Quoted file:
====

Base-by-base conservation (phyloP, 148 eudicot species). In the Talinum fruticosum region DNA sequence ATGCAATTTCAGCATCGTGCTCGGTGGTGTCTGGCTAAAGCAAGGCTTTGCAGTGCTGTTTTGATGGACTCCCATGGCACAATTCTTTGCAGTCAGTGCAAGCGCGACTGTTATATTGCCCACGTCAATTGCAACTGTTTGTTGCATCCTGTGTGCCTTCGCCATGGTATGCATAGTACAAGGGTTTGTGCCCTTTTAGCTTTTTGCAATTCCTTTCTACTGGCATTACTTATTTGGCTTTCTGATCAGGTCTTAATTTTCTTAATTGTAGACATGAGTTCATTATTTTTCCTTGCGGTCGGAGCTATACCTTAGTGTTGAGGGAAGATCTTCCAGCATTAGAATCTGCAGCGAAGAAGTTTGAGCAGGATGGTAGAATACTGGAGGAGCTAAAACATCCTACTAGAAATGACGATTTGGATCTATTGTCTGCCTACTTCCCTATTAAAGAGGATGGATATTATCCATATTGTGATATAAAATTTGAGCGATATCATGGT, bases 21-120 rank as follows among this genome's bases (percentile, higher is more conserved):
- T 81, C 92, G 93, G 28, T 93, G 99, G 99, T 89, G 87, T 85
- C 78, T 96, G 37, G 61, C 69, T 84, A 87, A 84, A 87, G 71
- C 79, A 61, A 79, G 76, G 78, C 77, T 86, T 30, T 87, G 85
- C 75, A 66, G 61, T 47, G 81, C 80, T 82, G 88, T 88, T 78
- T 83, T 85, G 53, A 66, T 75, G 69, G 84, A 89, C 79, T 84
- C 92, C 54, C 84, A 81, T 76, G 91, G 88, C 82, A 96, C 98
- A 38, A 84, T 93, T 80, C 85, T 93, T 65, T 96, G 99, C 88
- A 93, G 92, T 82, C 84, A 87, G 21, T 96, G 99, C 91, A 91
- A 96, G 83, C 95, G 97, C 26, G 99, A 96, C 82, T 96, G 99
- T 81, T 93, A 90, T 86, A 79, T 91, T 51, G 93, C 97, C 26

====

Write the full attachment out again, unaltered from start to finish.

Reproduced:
Base-by-base conservation (phyloP, 148 eudicot species). In the Talinum fruticosum region DNA sequence ATGCAATTTCAGCATCGTGCTCGGTGGTGTCTGGCTAAAGCAAGGCTTTGCAGTGCTGTTTTGATGGACTCCCATGGCACAATTCTTTGCAGTCAGTGCAAGCGCGACTGTTATATTGCCCACGTCAATTGCAACTGTTTGTTGCATCCTGTGTGCCTTCGCCATGGTATGCATAGTACAAGGGTTTGTGCCCTTTTAGCTTTTTGCAATTCCTTTCTACTGGCATTACTTATTTGGCTTTCTGATCAGGTCTTAATTTTCTTAATTGTAGACATGAGTTCATTATTTTTCCTTGCGGTCGGAGCTATACCTTAGTGTTGAGGGAAGATCTTCCAGCATTAGAATCTGCAGCGAAGAAGTTTGAGCAGGATGGTAGAATACTGGAGGAGCTAAAACATCCTACTAGAAATGACGATTTGGATCTATTGTCTGCCTACTTCCCTATTAAAGAGGATGGATATTATCCATATTGTGATATAAAATTTGAGCGATATCATGGT, bases 21-120 rank as follows among this genome's bases (percentile, higher is more conserved):
- T 81, C 92, G 93, G 28, T 93, G 99, G 99, T 89, G 87, T 85
- C 78, T 96, G 37, G 61, C 69, T 84, A 87, A 84, A 87, G 71
- C 79, A 61, A 79, G 76, G 78, C 77, T 86, T 30, T 87, G 85
- C 75, A 66, G 61, T 47, G 81, C 80, T 82, G 88, T 88, T 78
- T 83, T 85, G 53, A 66, T 75, G 69, G 84, A 89, C 79, T 84
- C 92, C 54, C 84, A 81, T 76, G 91, G 88, C 82, A 96, C 98
- A 38, A 84, T 93, T 80, C 85, T 93, T 65, T 96, G 99, C 88
- A 93, G 92, T 82, C 84, A 87, G 21, T 96, G 99, C 91, A 91
- A 96, G 83, C 95, G 97, C 26, G 99, A 96, C 82, T 96, G 99
- T 81, T 93, A 90, T 86, A 79, T 91, T 51, G 93, C 97, C 26